The second global question asks about scientific realism about the social sciences as a source of social-ontological commitments, or what one might call a naturalized social ontology. In one article (now in Journal for General Philosophy of Science) I revisit metaontological concerns about how to understand existential quantification or existence claims more broadly in the context of arguments that purportedly demonstrate the reality of the posits of the social sciences. Social scientific realist arguments make a general appeal to the predictive, explanatory, or metrological role that theoretical posits play and use this to justify their existence. I propose that naturalized social ontology, if one favors the parsimony an austere ontology delivers, might be better understood on the model of an Carnapian or easy ontology. The main aim of this article is dialectical. I want to raise new discussion about what can plausibly justify the easy interpretation over the harder interpretation scientific realism about the social sciences.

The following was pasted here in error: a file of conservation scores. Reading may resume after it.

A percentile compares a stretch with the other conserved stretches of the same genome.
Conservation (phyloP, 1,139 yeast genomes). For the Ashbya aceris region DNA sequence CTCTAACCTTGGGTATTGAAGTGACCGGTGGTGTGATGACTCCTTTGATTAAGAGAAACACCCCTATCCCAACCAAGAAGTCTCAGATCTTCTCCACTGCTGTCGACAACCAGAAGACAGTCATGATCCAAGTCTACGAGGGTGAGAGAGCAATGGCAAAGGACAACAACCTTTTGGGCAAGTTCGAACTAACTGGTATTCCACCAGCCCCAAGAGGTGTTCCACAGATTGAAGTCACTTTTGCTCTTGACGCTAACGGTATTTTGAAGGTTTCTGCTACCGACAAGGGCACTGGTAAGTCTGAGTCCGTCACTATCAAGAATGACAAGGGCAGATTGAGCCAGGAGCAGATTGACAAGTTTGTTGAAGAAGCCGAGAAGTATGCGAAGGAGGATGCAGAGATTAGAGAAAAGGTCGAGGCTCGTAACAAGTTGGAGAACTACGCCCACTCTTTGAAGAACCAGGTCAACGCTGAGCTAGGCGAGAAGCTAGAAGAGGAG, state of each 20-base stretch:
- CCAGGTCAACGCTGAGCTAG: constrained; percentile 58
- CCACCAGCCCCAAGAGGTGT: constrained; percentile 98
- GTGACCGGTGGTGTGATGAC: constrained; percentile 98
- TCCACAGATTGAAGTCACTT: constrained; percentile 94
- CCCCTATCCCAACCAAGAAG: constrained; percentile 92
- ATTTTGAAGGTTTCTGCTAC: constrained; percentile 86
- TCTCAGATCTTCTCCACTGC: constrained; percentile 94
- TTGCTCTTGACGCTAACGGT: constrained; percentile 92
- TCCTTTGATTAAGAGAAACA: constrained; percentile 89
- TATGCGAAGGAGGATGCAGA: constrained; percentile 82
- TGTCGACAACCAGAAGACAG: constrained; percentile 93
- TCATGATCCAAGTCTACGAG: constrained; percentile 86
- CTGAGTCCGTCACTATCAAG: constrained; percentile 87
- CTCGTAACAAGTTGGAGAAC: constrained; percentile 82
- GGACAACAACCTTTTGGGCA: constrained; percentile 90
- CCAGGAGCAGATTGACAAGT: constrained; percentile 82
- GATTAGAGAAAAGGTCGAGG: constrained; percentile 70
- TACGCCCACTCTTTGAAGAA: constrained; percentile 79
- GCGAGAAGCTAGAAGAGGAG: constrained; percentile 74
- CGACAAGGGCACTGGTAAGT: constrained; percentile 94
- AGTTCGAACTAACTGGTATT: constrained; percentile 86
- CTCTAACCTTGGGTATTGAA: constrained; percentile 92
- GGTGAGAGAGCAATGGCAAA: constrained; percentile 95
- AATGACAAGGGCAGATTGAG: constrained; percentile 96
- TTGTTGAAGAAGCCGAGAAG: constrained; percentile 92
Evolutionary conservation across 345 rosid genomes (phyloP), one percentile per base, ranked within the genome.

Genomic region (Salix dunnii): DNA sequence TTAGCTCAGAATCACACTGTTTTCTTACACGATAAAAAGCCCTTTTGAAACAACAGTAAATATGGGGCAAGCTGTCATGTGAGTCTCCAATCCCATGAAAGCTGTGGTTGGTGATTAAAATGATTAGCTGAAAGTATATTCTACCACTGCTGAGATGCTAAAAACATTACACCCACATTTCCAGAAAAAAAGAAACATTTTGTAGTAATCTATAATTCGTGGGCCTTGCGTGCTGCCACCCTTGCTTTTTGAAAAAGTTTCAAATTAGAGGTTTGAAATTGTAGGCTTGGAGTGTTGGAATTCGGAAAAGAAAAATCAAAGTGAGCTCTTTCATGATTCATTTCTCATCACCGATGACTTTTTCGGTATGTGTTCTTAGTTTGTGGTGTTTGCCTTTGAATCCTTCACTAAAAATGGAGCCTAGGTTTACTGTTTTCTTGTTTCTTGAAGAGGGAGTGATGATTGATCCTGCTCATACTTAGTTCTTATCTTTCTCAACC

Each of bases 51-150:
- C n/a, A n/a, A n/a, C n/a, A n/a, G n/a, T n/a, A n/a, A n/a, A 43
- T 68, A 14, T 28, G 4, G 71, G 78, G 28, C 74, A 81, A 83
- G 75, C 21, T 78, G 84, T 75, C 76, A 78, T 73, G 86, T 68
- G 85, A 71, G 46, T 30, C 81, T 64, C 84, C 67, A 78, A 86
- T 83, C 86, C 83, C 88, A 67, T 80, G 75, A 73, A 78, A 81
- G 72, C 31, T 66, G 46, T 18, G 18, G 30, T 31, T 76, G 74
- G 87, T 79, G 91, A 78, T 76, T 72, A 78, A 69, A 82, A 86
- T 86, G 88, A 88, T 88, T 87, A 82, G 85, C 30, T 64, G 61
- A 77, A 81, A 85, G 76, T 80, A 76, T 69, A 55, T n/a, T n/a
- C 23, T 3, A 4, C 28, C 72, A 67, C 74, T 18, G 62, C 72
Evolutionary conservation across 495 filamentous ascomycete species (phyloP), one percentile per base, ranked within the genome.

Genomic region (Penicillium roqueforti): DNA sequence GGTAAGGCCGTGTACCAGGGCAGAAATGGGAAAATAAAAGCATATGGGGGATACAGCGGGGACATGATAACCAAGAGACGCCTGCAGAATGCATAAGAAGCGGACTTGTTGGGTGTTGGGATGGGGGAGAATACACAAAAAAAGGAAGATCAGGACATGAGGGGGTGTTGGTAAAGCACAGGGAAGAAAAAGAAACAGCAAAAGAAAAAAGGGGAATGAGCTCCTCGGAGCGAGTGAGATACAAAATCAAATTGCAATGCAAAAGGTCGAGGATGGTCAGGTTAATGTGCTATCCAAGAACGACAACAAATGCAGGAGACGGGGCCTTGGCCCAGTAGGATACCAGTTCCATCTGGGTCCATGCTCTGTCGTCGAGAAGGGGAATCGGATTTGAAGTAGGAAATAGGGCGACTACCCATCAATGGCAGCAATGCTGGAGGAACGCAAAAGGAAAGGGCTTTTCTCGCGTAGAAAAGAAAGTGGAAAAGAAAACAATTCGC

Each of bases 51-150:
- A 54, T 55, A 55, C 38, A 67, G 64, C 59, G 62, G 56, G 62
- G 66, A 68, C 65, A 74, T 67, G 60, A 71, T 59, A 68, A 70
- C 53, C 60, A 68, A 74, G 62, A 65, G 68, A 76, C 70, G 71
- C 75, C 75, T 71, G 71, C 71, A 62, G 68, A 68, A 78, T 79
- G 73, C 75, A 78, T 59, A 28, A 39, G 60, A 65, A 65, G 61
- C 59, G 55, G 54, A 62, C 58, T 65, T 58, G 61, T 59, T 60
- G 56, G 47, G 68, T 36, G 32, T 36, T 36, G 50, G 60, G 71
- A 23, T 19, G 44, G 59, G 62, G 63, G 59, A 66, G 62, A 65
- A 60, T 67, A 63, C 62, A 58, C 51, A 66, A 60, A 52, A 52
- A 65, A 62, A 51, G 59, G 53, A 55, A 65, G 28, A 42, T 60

As for the more local dimension of my research, one of my more recent publications (now in Philosophers’ Imprint) is a collaboration with Kareem Khalifa in which we assess what we call “social scientific realist” arguments for the reality of race (as a social construction). These arguments are like the arguments in the previous work I described – they justify the existence of race by appealing to the role that race plays in our best social science. We consider a range of social scientific research that uses race as an independent variable and conclude that these uses are compatible with a constructive anti-realist interpretation of race according to which people are racialized but there are no races. We conclude that these arguments for the reality of race are unsuccessful, but again introduce this to apply dialectical pressure on our interlocutors. We have since continued to develop our work in this area. Our newest paper (forthcoming in Synthese) examines different “metaontologies” of race – or, approaches to answering questions about the existence and nature of race. We distinguish social scientific from linguistic metaontologies of race. The former say that we should use the social sciences to answer questions about the existence and nature of race, while the second say that we may rely on ordinary linguistic intuitions. We argue that there are important respects in which it seems that social scientific metaontologies are superior – namely, their reliance on the methods of our best social science allows social scientific metaontologies to reduce the number of competing hypotheses.